Sunday, 31 July 2011

Making blueberry jam

After the terrible terror attack on Oslo and the simply evil massacre on Utøya that happened Friday before last, and after days of intense television viewing and web surfing for news that could make sense of it all, we felt a strong need to get out and get some fresh air. The only thing that has torn us away from the news this last week was Monday's march for peace. It was good to be a part of it, and experience the amazing commitment and solidarity that people showed - to see the presence of caring and concern and the absence of hatred and vengeance. The way our small country has handled this crises, makes me proud to be Norwegian.
And that's all I will say about that here.

Today we turned off the TV. Instead we decided to get out in the garden and pick the plump and tempting blueberries that are growing in our back yard. When one has such a fantastic natural resource in the garden, it would be a shame not to take advantage of it, don’t you think? Especially this year, when the garden is positively bursting with berries.

Picking berries is therapeutic work. You get peace of mind sitting there on your little stool, listening to the birds singing and the sheep bleating in the woods. Also, it is so gratifying to see the bucket filling up slowly but steadily. Well, truth to be told, it wasn’t all peace and quiet the whole time. Husfruen became just a tad agitated, not to mention ever so slightly foul-mouthed, when our dog made one of his kangaroo jumps into the bucket and sent the berries flying in all directions.

The poor startled dog didn’t mean any harm, so he was forgiven. He loves blueberries and was allowed to eat everything he could find on the ground. His tongue became as blue as my fingers.

We had more than enough berries in the end anyway. We ended up with three kilos and it was quite a job to clean them all. 

Hubby had to dig out the largest pan we had to fit them all in.

Before we could start making jam, we had to wash the jars and sterilise them in the oven.

Twenty minutes on 100 degrees C in a tray of boiling water did the trick.

Hubby thought that Husfruen did a Nigella here, showing a lot of cleavage. Well, at least I didn’t lick the spoon, the way she always does. ;-)

The berries must boil for a few minutes, and then the mixture must be skimmed.

Since we have no competition for our berries, we let them hang until they are really ripe and sweet. Then you do not need very much sugar. Here I used about 750 grams of sugar to three kilos of berries.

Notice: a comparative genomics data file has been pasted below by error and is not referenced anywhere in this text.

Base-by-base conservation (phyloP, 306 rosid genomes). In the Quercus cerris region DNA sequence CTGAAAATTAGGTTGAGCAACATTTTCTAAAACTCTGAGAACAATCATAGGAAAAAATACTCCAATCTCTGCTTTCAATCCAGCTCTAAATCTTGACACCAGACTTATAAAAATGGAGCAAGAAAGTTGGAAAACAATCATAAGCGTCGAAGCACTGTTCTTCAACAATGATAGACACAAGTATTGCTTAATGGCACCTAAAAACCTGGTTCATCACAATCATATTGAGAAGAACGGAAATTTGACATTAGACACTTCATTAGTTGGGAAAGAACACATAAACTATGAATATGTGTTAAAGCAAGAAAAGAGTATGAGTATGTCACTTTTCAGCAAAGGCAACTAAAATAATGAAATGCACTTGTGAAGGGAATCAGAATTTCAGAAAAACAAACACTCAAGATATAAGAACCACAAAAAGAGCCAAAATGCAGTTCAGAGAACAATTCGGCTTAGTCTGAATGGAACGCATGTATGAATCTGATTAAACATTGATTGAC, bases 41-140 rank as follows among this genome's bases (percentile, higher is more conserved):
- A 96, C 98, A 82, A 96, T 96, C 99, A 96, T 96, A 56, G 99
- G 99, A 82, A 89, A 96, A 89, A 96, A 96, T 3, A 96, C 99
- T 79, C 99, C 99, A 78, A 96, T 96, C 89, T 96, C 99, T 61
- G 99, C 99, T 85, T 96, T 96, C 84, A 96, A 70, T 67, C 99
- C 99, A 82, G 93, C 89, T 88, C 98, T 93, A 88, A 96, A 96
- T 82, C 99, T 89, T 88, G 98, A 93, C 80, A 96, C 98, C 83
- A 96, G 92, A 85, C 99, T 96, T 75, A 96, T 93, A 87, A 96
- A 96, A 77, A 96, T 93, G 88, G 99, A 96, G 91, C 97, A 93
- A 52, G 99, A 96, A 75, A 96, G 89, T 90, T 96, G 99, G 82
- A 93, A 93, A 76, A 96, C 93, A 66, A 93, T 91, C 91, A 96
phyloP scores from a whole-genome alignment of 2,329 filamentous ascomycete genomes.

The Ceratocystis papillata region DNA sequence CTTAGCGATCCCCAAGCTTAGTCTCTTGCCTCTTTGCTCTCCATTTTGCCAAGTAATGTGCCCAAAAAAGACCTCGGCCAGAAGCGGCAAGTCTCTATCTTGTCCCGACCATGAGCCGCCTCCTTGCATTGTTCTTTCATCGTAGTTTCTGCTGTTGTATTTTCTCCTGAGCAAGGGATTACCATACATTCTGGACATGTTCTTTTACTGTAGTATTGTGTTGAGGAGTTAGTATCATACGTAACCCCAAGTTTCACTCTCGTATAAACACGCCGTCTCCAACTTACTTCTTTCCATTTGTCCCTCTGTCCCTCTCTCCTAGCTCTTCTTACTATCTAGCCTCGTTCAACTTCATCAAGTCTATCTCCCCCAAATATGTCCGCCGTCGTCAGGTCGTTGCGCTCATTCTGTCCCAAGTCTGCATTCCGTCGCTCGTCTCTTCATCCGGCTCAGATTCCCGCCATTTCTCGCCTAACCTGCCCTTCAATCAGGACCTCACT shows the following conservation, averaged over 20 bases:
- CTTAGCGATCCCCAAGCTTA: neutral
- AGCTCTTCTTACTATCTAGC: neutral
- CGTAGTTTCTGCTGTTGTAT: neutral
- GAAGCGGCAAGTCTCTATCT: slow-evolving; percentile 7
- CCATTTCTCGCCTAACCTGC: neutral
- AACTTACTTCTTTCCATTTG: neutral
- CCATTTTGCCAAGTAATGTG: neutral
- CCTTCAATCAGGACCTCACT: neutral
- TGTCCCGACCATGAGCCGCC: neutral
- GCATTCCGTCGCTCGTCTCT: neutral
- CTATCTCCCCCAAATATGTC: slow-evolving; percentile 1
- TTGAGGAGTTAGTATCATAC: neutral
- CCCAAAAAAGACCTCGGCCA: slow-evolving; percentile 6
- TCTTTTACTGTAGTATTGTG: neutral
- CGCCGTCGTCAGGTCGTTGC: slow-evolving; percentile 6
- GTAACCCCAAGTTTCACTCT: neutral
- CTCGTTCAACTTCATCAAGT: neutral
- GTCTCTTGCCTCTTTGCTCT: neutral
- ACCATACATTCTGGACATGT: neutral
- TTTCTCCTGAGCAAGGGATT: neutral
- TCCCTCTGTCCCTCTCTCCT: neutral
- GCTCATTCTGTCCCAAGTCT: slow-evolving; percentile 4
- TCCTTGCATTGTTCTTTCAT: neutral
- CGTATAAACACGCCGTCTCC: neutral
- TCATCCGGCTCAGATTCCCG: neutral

Once you've added the sugar, the jam becomes shiny and lovely, and then it’s done.

To ensure maximum shelf life, the jam must be filled into piping hot jars straight away. They should be filled to the top, so that there is as little air as possible. It is certainly an advantage if you do not make such a terrible mess as I do, but if you too are clumsy with the ladle, it pays to let the jars stand in the tray with hot water. That way you do not risk spilling on the kitchen counter. Blueberries are terrible for staining dishcloths and countertops, so it's better to be safe than sorry.

The jars should be turned upside down until completely cooled. Four jars will be put on the shelf in the pantry, to be enjoyed throughout the winter when the demand for summery vitamins and antioxidants is high. But one jar will be consumed within a few days.
By the way, the jam jar is Opus from Rosendahl, a series I have taken quite a fancy to. The lid fits real close, yet is easy and convenient. It looks good too.

Of course, we didn’t have the patience to wait until the jam was cool before we tasted it. Ooh, yummy!

For supper we had pancakes with jam. What else?

The jam jars still standing on the bench cooling, bring fond memories of make jams and preserves in my grandmother’s kitchen. Somehow, they make me feel like an old-fashioned housewife. It’s nice. I'm pretty happy with myself and the day's work, so now I have some inspiration to pick all the delicious wild raspberries growing along the roadside here. And then it's high time to harvest red currants. They will become delicious juice. The gooseberry bush I’m not so sure about though. I really don’t quite know what to do with it. What are those berries used for? Does anyone have suggestions?

Come back tomorrow for some very berry recipes.

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